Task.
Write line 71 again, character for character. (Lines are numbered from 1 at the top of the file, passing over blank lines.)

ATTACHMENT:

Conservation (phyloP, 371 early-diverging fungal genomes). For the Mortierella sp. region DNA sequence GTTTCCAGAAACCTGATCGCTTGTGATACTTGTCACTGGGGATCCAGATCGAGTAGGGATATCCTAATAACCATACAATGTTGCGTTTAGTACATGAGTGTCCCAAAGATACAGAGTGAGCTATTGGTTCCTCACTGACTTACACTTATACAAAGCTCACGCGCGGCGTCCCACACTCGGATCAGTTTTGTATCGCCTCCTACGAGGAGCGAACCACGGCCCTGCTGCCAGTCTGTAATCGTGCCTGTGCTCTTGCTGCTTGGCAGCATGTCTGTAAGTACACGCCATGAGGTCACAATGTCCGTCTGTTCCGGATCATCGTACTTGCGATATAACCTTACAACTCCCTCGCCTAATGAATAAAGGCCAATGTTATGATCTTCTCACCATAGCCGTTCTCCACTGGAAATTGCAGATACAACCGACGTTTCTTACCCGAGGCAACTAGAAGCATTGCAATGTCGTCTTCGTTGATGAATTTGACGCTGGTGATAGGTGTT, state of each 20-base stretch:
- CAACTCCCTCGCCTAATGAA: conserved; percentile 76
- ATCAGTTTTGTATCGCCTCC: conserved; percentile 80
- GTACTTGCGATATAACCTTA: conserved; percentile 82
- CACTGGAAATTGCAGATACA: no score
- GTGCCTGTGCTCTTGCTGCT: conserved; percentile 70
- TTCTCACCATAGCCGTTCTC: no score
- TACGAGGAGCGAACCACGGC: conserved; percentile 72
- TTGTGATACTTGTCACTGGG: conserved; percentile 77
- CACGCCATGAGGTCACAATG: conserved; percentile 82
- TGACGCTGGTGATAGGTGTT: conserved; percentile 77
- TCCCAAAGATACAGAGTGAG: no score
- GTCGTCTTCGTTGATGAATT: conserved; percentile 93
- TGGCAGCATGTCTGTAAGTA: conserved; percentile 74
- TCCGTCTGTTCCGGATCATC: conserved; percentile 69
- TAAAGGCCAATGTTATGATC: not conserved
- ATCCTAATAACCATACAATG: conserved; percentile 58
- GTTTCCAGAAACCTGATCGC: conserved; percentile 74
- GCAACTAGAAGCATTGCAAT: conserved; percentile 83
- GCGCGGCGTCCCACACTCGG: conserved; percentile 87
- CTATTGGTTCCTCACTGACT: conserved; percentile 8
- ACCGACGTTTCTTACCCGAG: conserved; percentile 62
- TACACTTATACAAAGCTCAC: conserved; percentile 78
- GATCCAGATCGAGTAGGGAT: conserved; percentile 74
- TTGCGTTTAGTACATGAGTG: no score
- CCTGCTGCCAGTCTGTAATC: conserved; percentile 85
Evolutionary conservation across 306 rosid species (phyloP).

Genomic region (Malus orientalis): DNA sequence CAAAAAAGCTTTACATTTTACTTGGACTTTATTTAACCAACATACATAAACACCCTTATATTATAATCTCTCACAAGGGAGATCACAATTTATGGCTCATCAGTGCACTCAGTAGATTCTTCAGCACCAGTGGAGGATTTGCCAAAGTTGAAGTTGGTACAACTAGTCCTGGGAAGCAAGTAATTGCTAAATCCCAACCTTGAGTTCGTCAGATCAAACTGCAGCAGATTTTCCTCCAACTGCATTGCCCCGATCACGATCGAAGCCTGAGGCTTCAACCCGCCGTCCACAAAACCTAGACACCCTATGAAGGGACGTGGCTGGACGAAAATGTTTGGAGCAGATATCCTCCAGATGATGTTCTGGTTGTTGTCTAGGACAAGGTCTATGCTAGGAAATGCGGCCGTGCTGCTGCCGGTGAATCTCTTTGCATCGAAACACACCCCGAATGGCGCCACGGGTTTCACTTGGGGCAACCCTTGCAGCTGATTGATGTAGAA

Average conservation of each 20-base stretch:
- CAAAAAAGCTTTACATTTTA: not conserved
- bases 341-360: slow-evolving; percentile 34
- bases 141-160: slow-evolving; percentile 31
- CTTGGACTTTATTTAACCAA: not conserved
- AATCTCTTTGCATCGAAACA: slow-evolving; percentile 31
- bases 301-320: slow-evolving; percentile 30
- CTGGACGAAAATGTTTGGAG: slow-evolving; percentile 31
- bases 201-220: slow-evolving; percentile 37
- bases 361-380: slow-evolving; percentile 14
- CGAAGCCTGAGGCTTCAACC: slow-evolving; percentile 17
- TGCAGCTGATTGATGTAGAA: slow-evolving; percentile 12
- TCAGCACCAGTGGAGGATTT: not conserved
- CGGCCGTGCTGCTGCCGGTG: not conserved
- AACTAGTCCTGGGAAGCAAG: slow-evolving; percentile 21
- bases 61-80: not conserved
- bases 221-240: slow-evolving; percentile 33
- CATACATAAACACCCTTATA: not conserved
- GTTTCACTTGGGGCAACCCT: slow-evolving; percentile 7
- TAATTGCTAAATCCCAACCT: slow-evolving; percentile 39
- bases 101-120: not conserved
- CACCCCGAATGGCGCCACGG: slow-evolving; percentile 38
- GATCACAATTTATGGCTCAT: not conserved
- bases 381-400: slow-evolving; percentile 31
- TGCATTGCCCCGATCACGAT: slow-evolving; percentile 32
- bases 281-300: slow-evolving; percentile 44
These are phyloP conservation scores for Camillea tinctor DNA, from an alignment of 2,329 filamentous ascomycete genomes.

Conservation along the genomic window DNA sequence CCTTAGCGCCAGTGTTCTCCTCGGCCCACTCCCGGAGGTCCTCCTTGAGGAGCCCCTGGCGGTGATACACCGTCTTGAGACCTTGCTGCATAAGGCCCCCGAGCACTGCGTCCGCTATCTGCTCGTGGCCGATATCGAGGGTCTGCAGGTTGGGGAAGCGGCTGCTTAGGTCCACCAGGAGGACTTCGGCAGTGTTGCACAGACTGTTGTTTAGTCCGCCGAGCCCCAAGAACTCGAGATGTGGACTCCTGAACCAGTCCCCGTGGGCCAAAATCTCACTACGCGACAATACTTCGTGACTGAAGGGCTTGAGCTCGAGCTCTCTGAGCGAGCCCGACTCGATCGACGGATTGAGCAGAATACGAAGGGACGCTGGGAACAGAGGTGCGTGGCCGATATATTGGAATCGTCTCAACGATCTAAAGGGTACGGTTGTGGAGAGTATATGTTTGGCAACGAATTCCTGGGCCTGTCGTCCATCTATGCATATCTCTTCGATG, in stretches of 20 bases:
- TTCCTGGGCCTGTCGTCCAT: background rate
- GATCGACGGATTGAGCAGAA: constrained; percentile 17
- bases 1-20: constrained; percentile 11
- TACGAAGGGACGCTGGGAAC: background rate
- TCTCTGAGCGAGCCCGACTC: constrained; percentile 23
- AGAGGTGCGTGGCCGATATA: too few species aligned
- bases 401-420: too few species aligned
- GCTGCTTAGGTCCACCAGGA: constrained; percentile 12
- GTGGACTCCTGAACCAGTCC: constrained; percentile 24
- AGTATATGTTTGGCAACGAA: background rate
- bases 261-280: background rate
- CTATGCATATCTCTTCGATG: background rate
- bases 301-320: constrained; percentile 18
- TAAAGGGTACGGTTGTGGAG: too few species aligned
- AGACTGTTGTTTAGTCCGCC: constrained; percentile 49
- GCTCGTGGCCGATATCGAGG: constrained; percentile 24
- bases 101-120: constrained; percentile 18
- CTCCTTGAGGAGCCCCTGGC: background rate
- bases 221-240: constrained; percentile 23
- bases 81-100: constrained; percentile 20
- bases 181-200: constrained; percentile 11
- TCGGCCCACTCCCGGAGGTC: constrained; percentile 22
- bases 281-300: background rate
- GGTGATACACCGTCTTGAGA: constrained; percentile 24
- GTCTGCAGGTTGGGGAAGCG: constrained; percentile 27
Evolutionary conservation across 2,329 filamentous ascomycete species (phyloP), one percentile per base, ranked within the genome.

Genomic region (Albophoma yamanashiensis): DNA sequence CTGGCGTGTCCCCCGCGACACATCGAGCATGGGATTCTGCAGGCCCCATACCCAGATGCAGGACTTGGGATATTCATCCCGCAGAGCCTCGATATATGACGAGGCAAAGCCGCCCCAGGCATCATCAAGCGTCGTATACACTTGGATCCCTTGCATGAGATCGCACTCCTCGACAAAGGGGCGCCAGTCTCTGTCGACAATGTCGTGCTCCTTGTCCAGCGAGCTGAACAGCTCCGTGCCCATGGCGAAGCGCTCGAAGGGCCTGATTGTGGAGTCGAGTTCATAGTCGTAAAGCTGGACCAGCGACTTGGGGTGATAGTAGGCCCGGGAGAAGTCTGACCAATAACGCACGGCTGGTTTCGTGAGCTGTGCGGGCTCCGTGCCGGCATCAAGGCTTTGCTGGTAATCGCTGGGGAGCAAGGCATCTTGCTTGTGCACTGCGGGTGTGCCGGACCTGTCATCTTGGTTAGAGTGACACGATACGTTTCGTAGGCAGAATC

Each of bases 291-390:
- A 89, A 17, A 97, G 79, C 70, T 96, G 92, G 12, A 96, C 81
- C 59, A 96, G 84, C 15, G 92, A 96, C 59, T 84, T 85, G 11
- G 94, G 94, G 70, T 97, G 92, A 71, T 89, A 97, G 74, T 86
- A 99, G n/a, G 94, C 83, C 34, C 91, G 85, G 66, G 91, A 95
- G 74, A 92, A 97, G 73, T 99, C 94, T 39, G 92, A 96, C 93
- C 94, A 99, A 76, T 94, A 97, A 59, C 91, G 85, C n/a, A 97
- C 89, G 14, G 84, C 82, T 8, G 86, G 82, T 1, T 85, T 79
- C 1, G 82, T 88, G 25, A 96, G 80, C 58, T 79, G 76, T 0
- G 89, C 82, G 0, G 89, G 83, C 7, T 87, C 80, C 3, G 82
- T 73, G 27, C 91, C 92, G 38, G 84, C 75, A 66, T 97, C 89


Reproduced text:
- AGACTGTTGTTTAGTCCGCC: constrained; percentile 49